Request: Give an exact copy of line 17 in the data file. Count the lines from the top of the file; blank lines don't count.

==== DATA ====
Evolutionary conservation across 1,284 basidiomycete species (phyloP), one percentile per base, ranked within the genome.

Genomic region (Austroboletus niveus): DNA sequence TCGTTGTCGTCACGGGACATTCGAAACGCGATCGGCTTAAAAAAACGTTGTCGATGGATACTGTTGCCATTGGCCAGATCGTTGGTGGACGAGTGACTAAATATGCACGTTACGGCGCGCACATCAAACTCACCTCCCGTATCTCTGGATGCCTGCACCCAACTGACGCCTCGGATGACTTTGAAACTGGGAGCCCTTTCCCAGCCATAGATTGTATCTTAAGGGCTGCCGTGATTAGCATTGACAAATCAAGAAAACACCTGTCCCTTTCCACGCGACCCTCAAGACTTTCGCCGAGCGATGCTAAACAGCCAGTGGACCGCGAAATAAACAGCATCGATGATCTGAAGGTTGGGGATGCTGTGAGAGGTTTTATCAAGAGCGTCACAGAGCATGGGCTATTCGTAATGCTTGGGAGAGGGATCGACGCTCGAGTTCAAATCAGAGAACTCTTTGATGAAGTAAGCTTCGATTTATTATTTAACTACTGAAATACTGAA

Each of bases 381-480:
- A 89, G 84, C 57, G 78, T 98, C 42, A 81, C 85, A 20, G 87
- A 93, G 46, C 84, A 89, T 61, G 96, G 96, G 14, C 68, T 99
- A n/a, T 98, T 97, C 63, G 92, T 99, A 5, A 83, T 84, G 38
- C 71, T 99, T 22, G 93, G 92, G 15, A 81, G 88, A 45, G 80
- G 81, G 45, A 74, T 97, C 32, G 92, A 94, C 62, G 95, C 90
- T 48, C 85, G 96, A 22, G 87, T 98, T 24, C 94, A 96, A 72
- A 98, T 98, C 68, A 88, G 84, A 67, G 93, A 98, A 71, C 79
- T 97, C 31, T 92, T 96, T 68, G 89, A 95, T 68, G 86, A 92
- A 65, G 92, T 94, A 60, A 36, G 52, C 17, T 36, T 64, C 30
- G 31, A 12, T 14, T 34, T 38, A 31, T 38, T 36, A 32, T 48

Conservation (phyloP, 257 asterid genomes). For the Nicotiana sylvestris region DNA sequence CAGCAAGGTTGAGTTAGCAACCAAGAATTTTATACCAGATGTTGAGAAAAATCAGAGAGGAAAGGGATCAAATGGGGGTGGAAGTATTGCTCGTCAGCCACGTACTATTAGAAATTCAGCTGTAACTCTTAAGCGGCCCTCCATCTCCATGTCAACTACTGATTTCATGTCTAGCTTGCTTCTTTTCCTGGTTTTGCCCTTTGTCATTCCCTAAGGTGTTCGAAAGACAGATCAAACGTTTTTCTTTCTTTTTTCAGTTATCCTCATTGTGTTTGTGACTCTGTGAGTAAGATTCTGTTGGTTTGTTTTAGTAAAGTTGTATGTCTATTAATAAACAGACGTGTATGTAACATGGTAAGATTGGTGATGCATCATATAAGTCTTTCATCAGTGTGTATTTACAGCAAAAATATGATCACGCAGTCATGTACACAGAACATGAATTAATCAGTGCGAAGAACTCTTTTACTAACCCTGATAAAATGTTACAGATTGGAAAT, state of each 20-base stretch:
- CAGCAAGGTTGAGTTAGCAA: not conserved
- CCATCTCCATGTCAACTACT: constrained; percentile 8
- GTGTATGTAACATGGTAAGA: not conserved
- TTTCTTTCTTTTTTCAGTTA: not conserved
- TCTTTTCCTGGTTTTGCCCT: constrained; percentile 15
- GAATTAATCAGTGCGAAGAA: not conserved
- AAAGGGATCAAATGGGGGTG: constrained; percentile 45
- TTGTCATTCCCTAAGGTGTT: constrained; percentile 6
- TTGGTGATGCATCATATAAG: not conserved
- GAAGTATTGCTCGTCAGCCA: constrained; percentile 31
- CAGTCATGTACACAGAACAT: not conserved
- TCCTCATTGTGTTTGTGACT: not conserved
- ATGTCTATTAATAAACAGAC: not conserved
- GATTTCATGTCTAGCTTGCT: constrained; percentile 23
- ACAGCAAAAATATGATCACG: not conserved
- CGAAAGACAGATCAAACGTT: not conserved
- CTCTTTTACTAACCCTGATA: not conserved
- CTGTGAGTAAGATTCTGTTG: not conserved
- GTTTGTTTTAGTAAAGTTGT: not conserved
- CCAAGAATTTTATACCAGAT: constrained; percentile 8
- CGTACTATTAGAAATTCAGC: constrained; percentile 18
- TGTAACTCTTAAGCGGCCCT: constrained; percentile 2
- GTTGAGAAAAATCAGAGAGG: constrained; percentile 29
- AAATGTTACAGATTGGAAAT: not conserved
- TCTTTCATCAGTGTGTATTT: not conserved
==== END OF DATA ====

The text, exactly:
- GTGTATGTAACATGGTAAGA: not conserved